A computer programmer who once volunteered for Perverted Justice, the producers of To Catch a Predator, was sentenced Friday to two years in prison for launching a botnet that attacked the organization's web site.

In September, Bruce Raisley, 48, of Kansas City, Mo., was convicted by the U.S. District Court for the District of New Jersey of violating the Computer Fraud and Abuse Act. He had created a virus that spread to about 100,000 computers and launched a number of DDoS attacks in 2007 and 2008.

According to court filings, Raisley once volunteered for Perverted Justice, the organization famous for working with the television show To Catch a Predator, which runs sting operations to catch pedophiles.

Raisley had a falling out with Perverted Justice's founder, Xavier von Erck, and became an outspoken critic of the group. Van Erck decided to pull a sting on Raisley, so he posed as a woman named Holly on the Internet and convinced Raisley to leave his wife. A volunteer for Perverted Justice then took a picture of Raisley as he went to meet the woman (who didn't exist) at the airport.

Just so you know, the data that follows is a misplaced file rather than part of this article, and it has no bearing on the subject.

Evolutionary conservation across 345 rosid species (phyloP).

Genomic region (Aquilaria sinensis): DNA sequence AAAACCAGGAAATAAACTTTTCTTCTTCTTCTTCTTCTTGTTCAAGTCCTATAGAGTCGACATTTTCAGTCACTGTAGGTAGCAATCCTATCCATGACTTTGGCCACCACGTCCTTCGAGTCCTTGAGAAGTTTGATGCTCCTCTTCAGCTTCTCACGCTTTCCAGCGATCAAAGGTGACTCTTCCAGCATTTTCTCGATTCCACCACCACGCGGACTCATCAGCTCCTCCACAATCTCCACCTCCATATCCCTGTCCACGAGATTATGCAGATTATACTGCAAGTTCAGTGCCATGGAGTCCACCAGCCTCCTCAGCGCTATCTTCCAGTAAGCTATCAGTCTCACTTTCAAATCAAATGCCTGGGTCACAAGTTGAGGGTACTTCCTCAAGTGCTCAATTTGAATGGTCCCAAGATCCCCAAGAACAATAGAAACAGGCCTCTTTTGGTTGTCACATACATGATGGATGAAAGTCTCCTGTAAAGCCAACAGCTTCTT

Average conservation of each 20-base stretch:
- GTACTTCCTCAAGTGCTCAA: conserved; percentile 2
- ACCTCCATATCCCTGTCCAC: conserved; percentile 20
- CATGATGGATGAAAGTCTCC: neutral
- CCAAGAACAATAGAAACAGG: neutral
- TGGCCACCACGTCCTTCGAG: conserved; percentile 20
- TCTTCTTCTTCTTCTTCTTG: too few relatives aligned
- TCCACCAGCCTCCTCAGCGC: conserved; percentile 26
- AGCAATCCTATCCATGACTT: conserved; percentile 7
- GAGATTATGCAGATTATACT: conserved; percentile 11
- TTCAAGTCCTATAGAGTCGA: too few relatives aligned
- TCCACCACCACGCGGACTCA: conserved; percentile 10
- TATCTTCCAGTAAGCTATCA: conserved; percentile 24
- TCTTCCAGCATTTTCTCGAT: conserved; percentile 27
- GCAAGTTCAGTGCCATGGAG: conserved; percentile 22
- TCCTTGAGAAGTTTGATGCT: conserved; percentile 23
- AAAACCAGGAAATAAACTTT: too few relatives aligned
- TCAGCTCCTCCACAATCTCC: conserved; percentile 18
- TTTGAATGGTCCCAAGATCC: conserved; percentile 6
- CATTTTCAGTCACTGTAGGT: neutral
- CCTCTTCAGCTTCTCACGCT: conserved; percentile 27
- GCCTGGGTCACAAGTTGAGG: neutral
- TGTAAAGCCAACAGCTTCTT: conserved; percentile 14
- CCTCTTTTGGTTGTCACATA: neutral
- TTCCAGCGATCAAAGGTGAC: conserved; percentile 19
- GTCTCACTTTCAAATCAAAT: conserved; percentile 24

After that incident, Radar Magazine and Rolling Stone both published articles about the television show To Catch a Predator, and both referenced Raisley. The two stories were reposted on several sites beyond Radar and Rolling Stone. One was that of the Rick Ross Institute of New Jersey.

Embarrassed, Raisley decided to remove the articles from the web sites, so he wrote and launched the virus that spawned the botnet.

Raisley targeted several web sites, including those Rolling Stone, Radar, Nettica, Corrupted Justice, and the Rick Ross Institute of New Jersey. The U.S. Department of Justice said those sites suffered damages in excess of $100,000 in lost revenues and mitigation.

According to the criminal complaint, when the Federal Bureau of Investigation searched Raisley's home, he told them that the virus was on a memory stick the agents found and admitted to writing it.